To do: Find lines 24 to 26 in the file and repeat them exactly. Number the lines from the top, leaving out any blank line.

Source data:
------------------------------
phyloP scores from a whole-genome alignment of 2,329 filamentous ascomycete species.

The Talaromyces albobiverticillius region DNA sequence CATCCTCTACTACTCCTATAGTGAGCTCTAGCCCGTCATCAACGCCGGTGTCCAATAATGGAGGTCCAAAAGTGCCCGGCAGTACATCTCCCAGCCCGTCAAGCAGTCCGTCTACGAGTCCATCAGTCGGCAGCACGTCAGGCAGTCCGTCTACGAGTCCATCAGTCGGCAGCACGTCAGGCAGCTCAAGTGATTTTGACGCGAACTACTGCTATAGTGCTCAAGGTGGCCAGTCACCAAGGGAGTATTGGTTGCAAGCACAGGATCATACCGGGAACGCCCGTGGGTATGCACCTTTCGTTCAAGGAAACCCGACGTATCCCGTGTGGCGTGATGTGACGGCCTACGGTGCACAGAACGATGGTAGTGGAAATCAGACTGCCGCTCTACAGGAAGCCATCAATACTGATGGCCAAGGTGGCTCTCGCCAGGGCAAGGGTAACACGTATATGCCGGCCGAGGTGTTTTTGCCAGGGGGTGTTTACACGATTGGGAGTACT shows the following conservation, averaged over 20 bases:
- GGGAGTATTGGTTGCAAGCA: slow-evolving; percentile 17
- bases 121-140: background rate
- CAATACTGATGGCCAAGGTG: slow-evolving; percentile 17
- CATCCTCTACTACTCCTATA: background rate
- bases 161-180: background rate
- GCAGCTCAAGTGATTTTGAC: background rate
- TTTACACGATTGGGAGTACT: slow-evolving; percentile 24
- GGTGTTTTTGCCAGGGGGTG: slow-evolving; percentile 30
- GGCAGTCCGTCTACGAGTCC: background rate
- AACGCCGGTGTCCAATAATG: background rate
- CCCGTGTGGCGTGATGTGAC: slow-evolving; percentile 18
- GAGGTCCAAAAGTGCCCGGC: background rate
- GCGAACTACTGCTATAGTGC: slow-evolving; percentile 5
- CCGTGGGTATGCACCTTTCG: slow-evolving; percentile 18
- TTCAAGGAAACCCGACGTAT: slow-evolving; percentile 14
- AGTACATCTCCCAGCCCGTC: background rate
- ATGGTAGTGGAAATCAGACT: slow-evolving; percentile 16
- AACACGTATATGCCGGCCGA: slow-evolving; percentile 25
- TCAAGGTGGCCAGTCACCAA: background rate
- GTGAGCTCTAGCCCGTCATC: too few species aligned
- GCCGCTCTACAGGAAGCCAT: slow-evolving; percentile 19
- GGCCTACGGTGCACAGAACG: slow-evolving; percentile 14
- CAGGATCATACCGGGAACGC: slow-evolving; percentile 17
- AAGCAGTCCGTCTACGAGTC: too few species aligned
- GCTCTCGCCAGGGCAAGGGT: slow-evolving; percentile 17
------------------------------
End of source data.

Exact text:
- GGCCTACGGTGCACAGAACG: slow-evolving; percentile 14
- CAGGATCATACCGGGAACGC: slow-evolving; percentile 17
- AAGCAGTCCGTCTACGAGTC: too few species aligned